The Magic Highway


The ups and downs of touring, as outlined in the British papers.

Before the tours: New Musical Express, September 12, 1970

A SERIES of overseas visits has been lined up for Christie, including a tour of the Middle East and South America. Release of the follow-up to Yellow River has been postponed, as has the group's first album.
   Christie flies to Milan on September 21 for two days of TV, then appears in Norway's Bergen festival (23) before returning to Italy for TV in Rome (28-29).
   The group then travels direct to Israel for a five-day tour of that country, then on to Prague for a concert which is being filmed by local TV.
   This is followed by a six-day concert tour of Sweden, after which the outfit moves to Belgium for five days.
   Christie returns to Italy for the third time on October 23, when it commences a tour lasting until November 11. After that, it's on to South America.
   The release of the San Bernadino single, originally planned for today, has been put back until next week.
   The album, simply titled Christie, is now expected to be out on September 25, three weeks later than planned.
 Jeff  Latest British dates for the group include Scarborough Scene Two (Sep 13), Cumnock Town Hall (18), Hawick Town Hall (19), Barry Red Dragon Club (24) and Cheshire Kursaal Rugby Club (26).

>> Not long after this appeared, Christie were booked for the historic Sopot festival. <<

After the tours: Melody Maker, November 21, 1970

CHRISTIE have just returned from a hectic South American tour to find their latest single, San Bernadino, climbing up the charts, and their album beginning to pick up sales.
   Jeff Christie agreed that the album could have been better. "To an extent I was disappointed with it," he said. "But that's easy to say when you have finished something.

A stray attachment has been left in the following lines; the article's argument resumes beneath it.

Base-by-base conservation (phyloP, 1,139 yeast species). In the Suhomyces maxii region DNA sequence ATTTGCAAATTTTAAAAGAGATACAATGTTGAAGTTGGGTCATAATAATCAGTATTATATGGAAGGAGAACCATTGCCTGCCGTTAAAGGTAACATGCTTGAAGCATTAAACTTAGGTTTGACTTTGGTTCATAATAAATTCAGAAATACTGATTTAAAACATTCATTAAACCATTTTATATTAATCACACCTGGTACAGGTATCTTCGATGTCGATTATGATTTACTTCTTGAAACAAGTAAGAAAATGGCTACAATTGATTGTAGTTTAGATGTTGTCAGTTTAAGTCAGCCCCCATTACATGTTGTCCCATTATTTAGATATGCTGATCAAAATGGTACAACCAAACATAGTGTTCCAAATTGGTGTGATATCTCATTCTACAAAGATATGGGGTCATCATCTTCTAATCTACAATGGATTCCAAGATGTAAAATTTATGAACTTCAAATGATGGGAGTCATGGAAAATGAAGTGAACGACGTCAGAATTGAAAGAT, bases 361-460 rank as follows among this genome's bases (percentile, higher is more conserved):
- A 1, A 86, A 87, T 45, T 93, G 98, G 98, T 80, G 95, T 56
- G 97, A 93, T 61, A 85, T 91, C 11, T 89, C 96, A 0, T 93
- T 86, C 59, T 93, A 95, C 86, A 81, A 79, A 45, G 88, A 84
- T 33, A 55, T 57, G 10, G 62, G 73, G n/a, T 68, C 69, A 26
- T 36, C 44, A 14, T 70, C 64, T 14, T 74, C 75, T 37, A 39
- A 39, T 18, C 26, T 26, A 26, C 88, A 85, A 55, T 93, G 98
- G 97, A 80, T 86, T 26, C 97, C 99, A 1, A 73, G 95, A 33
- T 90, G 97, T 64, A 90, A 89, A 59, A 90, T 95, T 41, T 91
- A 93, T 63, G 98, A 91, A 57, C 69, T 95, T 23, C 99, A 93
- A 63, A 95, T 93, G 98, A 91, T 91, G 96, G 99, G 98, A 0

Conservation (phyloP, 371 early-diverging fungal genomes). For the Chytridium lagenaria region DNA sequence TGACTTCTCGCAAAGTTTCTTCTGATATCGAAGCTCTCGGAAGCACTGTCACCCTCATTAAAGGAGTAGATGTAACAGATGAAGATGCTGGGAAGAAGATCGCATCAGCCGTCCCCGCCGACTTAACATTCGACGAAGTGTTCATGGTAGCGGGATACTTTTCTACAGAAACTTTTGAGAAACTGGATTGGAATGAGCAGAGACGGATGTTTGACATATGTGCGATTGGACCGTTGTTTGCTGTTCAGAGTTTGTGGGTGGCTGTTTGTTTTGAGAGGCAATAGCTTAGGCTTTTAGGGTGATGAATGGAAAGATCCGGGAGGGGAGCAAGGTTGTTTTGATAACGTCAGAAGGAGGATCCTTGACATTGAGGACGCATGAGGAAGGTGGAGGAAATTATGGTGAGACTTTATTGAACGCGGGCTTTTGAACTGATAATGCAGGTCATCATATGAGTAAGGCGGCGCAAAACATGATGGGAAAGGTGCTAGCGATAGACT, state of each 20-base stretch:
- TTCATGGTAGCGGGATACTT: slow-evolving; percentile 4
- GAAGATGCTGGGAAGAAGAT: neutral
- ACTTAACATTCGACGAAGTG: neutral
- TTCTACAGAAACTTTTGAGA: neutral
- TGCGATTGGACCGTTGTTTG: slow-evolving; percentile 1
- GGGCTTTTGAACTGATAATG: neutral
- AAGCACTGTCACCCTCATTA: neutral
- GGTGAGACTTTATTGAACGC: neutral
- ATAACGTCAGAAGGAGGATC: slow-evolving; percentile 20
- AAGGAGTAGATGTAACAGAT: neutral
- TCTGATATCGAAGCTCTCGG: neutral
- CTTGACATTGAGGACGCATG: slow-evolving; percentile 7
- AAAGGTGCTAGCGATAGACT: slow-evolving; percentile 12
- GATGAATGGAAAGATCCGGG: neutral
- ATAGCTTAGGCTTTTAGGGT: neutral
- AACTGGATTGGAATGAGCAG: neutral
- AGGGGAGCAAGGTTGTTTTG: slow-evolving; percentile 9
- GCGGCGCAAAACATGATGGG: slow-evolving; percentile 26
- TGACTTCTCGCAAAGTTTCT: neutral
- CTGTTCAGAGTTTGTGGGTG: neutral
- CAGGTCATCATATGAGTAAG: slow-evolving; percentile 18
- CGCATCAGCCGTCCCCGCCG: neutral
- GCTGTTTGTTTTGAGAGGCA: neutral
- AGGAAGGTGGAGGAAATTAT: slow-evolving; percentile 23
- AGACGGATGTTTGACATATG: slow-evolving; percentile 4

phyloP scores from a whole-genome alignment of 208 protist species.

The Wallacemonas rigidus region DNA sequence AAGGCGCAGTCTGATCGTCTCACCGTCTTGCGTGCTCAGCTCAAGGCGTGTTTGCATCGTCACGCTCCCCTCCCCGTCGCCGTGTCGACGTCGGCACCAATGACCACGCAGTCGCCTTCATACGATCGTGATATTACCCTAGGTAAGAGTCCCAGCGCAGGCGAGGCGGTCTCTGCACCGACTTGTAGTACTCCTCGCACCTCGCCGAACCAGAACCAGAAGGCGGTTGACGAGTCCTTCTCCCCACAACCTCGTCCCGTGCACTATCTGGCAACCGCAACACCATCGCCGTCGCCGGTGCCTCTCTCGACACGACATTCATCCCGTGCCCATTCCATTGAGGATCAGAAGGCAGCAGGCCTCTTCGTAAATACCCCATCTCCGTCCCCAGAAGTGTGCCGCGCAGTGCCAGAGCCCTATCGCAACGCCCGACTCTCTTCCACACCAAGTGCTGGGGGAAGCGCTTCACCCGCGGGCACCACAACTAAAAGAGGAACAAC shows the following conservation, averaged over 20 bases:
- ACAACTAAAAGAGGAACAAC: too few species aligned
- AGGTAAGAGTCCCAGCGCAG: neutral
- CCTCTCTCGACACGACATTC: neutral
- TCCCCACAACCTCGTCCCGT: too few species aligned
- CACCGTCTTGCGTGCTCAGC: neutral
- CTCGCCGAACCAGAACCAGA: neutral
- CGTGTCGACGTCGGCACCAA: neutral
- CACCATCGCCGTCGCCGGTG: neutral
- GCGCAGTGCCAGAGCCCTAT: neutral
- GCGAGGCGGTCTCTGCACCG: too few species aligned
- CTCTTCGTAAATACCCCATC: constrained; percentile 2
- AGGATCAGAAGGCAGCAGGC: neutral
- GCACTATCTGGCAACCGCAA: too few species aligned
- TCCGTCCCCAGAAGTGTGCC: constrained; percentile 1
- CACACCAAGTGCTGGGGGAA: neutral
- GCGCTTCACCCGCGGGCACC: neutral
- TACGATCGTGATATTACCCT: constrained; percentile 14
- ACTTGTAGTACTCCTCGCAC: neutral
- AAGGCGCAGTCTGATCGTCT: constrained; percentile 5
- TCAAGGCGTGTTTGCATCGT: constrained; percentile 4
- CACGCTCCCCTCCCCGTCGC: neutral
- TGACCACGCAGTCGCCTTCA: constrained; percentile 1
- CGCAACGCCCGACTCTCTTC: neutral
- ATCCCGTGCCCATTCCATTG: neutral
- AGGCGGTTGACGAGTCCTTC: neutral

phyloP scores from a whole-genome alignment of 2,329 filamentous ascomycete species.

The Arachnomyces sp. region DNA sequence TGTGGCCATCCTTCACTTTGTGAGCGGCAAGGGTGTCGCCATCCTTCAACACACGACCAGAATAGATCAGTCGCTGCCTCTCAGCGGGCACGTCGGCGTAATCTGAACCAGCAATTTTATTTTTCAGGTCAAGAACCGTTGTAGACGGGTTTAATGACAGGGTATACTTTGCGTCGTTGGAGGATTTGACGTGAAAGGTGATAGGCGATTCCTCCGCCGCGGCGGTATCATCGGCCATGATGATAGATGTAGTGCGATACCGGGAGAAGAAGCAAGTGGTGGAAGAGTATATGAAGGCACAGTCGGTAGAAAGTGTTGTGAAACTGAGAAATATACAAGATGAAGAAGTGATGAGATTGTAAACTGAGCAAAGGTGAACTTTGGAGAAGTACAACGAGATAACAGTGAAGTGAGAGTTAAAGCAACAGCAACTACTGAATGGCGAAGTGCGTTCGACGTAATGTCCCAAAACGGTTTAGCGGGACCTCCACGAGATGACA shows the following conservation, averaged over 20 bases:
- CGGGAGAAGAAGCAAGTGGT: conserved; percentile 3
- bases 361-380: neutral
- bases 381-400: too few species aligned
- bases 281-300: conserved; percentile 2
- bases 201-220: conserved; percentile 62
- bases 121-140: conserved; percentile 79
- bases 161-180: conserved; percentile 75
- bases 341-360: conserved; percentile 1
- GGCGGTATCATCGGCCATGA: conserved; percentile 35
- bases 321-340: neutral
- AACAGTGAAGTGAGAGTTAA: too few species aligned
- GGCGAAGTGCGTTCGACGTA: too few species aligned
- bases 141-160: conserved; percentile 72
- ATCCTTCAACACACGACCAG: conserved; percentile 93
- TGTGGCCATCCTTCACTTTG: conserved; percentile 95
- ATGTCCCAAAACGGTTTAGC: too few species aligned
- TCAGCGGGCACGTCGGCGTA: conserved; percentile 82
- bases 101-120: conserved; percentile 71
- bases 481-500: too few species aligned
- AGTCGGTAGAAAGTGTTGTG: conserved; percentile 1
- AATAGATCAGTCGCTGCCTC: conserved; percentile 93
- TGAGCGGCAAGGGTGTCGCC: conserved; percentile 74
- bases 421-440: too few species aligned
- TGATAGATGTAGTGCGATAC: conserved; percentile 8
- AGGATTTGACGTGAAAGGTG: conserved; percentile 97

"We should have had a lot more to do with it, but we did not have the time.
   "We had to leave the mix to our producer, and he had his ideas, like we had ours."
   South America, they said, is a great big untapped well waiting for groups who are willing to go through all the hassles involved.
   "We expected to find the same sort of organisation and continuity you find in Europe," said drummer Paul Fenton.
   "But it is completely different. Once you were on stage it was great, but the waiting around and the language barriers were terrible.
   "Our PA was completely wrecked in South America. People unloading planes didn't realise what it was, they must have thought they were just bales of cloth. You could see them literally chucking amplifers onto the conveyor belt," said Jeff.
   "After most performances there were press conferences, and people just coming in to look at us.
   "The reporters would ask us where the hidden meanings were in Yellow River, and whether I was stoned when I wrote it!"
   The last time I saw Jeff, he was talking of playing country pop and lighter sounds on stage.
   Now he sees the group in a different light, and says what they are playing is a lot harder and aggressive, probably from the hassles and hang-ups they get on the road.
   "You can't stay still and not progress if you are going to get respect as a musician," Jeff said.
   "We started off as a country rock band — some of our act is still country — but now we have a different approach with far more attack and aggression. You could say it is more positive now.
   "I don't see us turning into a King Crimson-type underground band. We just want to move forward and not stand still in one type of music."